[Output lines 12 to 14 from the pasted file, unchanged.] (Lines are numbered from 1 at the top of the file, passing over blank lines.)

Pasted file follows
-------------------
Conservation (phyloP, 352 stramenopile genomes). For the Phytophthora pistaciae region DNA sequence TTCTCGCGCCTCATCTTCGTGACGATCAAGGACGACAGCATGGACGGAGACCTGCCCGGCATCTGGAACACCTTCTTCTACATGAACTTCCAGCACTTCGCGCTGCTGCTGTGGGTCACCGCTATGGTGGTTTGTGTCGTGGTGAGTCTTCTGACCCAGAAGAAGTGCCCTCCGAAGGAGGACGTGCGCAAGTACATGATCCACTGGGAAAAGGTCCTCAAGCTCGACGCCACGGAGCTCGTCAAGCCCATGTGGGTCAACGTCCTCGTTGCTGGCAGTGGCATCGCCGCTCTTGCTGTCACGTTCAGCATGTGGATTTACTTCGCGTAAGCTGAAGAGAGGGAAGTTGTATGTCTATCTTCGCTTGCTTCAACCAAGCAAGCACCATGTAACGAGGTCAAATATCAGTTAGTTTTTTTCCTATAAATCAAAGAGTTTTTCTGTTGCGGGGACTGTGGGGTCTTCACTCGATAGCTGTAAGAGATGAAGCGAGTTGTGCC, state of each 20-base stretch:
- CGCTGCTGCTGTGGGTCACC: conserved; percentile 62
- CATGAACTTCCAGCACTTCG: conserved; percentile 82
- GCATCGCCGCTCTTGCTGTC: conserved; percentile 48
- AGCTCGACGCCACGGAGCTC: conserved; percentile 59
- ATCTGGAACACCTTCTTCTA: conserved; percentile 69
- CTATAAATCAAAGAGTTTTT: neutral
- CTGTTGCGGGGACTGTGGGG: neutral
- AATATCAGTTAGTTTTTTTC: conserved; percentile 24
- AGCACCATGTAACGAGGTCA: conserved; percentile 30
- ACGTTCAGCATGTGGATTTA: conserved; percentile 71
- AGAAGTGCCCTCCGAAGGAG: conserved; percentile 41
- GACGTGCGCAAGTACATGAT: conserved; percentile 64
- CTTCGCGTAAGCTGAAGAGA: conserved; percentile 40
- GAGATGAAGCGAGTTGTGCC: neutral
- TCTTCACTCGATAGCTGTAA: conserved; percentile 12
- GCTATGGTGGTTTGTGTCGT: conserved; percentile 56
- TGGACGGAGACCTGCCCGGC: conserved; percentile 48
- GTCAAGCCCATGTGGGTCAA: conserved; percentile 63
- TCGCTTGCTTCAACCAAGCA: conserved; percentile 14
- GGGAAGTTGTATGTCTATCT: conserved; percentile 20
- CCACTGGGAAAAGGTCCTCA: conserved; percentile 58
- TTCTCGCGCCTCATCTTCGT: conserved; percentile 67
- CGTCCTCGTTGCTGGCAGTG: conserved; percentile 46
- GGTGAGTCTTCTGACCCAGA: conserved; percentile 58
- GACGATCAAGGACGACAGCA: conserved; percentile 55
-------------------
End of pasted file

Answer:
- AGAAGTGCCCTCCGAAGGAG: conserved; percentile 41
- GACGTGCGCAAGTACATGAT: conserved; percentile 64
- CTTCGCGTAAGCTGAAGAGA: conserved; percentile 40